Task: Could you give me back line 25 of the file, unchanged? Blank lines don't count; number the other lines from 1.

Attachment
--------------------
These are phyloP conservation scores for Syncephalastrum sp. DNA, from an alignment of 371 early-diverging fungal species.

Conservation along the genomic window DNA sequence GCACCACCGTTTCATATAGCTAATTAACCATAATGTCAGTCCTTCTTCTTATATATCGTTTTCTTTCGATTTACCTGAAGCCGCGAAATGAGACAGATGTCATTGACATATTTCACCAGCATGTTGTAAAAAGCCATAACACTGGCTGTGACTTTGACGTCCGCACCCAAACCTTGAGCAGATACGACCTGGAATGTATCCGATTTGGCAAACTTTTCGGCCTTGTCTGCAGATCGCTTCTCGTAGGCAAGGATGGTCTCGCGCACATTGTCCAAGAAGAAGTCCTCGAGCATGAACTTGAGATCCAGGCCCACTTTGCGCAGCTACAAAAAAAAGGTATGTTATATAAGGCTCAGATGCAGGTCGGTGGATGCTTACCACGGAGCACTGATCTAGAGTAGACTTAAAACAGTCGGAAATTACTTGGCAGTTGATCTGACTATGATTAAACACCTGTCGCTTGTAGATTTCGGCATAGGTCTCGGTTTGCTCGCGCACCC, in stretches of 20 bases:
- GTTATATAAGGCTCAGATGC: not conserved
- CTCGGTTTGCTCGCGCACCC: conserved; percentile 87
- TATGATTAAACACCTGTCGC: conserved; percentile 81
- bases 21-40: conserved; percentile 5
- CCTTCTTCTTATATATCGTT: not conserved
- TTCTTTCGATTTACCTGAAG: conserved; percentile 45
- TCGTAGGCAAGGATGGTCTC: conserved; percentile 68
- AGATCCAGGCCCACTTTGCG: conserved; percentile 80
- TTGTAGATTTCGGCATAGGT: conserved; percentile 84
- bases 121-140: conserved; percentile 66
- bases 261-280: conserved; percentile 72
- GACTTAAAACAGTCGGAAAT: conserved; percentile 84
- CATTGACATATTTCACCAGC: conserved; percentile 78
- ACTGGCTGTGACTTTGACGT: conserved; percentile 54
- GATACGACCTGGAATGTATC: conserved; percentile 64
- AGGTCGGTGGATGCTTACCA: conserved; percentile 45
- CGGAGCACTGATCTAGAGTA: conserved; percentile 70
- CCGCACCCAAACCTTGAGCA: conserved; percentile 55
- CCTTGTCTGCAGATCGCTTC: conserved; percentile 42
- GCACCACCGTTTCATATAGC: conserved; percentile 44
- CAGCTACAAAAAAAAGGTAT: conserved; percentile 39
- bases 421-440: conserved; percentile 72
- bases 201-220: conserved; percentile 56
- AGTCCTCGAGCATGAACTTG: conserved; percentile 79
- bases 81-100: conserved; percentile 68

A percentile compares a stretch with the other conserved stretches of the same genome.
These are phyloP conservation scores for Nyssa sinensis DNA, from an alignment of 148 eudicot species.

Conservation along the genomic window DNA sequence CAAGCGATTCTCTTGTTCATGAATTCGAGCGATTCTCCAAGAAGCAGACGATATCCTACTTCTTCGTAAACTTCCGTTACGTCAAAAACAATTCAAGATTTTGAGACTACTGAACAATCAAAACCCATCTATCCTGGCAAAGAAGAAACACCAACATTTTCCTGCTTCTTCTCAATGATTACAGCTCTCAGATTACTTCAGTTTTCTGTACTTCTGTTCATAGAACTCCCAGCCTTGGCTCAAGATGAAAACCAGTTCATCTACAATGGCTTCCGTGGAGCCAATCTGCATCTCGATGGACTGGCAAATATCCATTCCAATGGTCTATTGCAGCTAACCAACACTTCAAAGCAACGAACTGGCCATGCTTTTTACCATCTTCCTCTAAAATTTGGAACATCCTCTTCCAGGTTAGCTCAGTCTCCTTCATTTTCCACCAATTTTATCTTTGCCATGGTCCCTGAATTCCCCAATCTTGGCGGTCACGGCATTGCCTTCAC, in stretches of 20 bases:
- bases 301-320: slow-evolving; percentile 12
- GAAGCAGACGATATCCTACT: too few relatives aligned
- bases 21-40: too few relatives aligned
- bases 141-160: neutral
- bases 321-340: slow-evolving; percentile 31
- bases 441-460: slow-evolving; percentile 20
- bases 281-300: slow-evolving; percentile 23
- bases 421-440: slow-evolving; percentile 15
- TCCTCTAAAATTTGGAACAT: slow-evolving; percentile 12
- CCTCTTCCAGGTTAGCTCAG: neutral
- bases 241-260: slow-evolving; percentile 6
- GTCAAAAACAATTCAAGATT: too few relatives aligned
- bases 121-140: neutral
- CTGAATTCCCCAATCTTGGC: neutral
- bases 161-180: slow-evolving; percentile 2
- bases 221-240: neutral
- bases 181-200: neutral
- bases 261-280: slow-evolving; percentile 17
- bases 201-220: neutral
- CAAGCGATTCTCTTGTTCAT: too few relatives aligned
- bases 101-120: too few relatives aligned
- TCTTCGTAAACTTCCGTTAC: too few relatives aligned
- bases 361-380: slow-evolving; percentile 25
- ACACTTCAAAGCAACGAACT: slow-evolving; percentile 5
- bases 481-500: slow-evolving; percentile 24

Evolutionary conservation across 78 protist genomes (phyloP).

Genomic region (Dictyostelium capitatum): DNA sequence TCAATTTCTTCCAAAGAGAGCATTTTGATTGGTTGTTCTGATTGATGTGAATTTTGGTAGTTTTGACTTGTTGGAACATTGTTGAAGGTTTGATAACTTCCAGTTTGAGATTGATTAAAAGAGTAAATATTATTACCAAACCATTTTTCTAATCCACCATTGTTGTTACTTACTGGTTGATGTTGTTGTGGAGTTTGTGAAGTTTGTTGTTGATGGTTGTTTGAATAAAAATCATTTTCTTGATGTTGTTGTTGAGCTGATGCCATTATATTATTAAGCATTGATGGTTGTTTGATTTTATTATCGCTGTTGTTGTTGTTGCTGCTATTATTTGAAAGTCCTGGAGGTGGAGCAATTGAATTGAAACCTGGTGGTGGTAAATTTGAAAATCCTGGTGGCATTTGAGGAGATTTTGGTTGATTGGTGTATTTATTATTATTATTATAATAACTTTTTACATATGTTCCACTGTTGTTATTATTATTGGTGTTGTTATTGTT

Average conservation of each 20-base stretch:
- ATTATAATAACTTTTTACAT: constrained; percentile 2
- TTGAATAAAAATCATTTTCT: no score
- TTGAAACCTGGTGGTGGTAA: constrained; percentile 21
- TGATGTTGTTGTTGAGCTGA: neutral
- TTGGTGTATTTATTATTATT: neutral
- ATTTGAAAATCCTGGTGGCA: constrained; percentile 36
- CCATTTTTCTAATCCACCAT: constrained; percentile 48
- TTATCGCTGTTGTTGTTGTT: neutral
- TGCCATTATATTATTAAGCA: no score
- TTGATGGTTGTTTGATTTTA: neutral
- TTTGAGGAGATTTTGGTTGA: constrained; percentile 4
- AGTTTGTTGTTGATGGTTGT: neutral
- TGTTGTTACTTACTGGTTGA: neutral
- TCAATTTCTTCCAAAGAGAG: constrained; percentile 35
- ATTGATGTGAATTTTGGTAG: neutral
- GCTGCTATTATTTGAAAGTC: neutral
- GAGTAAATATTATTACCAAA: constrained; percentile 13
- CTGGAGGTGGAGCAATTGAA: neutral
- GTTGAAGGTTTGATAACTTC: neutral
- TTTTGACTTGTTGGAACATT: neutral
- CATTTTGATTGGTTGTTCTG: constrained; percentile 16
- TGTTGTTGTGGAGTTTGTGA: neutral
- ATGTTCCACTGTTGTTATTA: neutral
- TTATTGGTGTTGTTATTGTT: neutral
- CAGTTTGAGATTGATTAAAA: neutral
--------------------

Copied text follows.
- bases 201-220: conserved; percentile 56